Photograph by Paolo Harris-Paz

Berkeley High School’s (BHS) undeniable sense of community can be seen throughout the school year, whether it’s during unity week, at assemblies, within the diverse collection of clubs, or at dance performances. So why is there such a low turn out to most BHS sporting events?

Berkeley High’s athletic director Britta Fjelstrom said, “Our biggest attendance can be found at football and basketball.” Fjelstrom dedicates this to football and basketball’s popularity among viewers of professional sports. “Some sports are more high profile … [football and basketball] are popular in American culture,” said Fjelstrom.

Freshman Pavel Leite attended many football home games this season. “I go to football games and basketball games … It’s fun because a lot of people go and it’s fast paced. Water polo is also fun because there’s a lot going on,” said Leite.

Quincy Grove, a member of the junior varsity football team, said it’s the culture of  sports themselves that accounts for larger turnout of friends and peers at his games. “When the football team gets excited so do the people that come. And I think that’s why people like it because when we get hyped the people that come get hyped. That’s just how football is,” said Grove. Fjelstrom also thinks culture plays a role, and said that “we get the most fans at games we know will be competitive, and with teams we know will be competitive.”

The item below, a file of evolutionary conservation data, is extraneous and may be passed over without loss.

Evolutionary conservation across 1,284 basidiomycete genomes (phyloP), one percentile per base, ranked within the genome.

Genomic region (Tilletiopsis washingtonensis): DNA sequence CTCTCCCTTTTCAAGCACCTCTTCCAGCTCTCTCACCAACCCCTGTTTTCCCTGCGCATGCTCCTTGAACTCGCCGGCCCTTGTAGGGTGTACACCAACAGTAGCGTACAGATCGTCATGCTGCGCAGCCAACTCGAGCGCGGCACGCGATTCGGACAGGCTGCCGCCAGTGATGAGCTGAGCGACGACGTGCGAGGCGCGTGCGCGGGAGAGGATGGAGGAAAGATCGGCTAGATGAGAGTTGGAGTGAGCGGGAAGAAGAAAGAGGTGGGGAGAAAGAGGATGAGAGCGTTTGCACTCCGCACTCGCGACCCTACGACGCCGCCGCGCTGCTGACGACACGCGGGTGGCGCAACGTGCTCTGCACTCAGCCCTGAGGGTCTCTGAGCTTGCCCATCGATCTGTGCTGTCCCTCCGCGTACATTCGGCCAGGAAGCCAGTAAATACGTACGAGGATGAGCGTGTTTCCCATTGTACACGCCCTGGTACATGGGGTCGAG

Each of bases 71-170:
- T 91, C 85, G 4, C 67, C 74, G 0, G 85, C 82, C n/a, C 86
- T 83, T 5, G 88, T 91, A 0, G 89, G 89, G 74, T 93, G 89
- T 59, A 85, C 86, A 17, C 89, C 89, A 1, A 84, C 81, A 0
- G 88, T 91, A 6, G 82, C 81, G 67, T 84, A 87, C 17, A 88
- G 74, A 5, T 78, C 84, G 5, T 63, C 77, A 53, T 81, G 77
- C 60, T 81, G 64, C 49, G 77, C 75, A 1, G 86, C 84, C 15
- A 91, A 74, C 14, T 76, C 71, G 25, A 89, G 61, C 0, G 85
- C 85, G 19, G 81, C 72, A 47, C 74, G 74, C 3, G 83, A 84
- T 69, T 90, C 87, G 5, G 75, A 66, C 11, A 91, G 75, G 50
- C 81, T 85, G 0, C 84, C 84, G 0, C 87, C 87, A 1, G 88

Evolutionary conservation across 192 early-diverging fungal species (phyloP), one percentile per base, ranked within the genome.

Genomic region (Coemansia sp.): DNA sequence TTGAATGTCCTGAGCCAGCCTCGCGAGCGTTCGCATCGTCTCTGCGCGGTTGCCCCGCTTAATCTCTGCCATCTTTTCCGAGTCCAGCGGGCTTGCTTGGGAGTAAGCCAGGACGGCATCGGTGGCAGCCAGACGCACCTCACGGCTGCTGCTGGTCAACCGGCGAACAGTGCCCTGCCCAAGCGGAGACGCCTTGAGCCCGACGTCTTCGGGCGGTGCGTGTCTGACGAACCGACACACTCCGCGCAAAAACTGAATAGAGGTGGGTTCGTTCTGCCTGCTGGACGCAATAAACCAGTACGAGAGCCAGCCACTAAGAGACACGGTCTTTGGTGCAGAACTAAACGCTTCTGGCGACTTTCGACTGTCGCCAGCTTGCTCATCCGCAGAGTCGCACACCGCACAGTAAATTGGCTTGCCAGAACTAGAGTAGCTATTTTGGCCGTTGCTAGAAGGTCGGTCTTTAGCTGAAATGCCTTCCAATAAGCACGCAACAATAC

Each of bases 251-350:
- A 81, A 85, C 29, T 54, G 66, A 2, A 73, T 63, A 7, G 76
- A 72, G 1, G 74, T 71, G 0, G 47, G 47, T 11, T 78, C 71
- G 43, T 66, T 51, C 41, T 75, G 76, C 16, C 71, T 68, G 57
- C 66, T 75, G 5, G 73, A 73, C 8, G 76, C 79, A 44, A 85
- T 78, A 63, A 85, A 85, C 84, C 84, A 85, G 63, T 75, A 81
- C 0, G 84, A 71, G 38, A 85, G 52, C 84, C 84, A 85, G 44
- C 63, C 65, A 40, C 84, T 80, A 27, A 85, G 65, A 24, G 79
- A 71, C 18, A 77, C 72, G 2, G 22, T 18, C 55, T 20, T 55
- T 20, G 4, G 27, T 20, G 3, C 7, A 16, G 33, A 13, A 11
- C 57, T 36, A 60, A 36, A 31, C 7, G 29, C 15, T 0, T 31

Students’ lack of interest is not necessarily what stops them from going to games. Leite said, “I also have a lot to do after school and the location and timing of some of the games doesn’t really work.” Fjelstrom agrees that location plays a role in student attendance.

The athletic department is working with teams and students to make games more accessible and fun to attend. The department has discussed “having halftime shows” at games. Ultimately, spirit at sports games is important because “students supporting other students leads to a better sense of community in a place where many want to feel that they are a part of something bigger, something that instills a sense of pride and school spirit,” said Fjelstrom.